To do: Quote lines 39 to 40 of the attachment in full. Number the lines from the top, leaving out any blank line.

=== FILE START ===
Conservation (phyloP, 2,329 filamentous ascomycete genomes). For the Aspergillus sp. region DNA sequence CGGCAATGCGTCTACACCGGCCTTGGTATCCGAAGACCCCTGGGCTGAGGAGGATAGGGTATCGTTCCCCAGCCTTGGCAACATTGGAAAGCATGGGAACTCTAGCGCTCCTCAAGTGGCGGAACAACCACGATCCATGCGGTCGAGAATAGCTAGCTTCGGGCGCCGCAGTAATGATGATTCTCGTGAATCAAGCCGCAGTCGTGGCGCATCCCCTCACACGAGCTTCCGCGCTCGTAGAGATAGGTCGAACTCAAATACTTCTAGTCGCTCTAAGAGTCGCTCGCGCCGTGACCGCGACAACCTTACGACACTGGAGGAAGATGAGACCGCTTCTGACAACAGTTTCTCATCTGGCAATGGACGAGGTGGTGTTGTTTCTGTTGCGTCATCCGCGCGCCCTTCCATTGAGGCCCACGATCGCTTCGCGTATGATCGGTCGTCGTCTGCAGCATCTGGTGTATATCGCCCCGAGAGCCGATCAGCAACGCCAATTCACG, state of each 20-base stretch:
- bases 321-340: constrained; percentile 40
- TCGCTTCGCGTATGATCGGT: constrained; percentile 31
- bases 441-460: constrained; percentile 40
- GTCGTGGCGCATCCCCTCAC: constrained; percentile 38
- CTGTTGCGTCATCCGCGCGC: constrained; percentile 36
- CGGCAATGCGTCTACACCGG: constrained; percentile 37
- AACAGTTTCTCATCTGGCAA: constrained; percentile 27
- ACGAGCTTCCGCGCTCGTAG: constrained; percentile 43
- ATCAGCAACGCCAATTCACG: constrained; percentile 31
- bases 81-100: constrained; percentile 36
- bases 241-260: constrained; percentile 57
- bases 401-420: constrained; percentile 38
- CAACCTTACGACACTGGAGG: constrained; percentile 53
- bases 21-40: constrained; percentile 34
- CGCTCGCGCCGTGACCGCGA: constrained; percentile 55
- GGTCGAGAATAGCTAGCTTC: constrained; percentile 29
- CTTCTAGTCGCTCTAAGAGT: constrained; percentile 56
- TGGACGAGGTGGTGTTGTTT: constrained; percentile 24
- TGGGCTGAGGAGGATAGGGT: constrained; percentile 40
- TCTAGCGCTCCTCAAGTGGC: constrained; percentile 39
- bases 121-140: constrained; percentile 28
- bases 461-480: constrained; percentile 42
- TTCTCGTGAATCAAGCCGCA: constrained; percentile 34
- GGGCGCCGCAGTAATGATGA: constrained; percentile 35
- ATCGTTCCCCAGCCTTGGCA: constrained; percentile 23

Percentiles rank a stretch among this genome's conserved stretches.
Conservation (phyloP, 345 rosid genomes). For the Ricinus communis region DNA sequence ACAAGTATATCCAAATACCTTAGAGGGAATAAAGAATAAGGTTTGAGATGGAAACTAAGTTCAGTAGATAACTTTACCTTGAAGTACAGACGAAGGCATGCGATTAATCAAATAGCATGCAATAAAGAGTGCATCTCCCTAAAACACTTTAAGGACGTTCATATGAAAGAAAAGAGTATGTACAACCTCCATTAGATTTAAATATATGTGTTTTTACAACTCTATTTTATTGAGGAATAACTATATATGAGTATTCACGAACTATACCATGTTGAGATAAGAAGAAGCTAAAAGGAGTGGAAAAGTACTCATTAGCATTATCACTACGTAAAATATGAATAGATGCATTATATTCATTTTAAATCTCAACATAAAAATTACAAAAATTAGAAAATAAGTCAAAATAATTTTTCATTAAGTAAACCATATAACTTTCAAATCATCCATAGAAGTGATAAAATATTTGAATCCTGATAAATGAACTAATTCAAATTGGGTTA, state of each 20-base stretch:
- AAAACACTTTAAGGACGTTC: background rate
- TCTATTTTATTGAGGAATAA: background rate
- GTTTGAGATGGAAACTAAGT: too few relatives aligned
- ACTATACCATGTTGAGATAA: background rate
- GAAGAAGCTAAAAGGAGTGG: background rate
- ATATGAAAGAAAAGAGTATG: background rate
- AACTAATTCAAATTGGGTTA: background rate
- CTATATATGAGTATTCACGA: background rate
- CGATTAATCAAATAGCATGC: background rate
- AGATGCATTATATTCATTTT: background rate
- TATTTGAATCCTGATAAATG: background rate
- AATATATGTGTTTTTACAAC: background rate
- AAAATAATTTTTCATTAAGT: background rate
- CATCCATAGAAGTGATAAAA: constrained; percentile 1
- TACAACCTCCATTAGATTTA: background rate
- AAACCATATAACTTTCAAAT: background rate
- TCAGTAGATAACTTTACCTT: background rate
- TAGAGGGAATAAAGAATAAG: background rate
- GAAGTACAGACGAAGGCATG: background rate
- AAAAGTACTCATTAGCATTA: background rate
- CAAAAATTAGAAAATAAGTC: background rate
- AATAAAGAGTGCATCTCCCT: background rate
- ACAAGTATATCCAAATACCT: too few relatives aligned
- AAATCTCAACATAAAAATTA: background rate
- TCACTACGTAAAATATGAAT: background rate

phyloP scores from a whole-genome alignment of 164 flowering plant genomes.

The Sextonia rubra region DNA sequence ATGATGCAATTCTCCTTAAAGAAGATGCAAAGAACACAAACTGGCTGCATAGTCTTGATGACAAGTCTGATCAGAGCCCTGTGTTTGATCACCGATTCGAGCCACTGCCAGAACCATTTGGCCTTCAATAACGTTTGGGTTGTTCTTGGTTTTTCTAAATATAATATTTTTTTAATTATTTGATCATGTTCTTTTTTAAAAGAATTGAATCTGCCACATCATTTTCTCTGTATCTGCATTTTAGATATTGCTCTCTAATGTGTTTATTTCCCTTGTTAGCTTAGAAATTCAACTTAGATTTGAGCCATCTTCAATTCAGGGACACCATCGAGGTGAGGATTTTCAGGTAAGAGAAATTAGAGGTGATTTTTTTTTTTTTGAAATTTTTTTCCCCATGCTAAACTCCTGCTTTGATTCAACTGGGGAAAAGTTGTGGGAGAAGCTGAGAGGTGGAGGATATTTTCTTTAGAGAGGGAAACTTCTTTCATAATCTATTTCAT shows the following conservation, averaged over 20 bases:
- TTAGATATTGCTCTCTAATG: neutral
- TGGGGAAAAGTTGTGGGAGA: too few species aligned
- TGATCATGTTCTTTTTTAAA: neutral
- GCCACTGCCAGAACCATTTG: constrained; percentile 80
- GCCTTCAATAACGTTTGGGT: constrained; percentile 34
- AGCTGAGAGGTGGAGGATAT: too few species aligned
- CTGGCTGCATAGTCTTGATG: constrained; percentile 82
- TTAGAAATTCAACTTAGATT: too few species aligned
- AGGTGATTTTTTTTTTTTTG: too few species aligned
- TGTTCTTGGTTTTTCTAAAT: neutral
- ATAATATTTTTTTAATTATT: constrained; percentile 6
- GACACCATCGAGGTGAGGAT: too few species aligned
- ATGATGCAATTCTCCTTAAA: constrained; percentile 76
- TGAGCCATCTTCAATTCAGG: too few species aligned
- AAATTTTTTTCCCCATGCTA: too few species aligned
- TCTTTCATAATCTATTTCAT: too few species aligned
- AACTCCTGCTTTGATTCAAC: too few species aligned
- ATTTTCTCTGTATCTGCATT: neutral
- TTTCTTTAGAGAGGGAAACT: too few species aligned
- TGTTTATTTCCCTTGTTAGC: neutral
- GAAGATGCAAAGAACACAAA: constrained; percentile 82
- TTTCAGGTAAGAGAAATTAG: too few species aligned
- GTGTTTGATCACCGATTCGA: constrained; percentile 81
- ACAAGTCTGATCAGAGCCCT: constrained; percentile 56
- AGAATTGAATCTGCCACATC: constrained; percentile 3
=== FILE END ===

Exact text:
- TATTTGAATCCTGATAAATG: background rate
- AATATATGTGTTTTTACAAC: background rate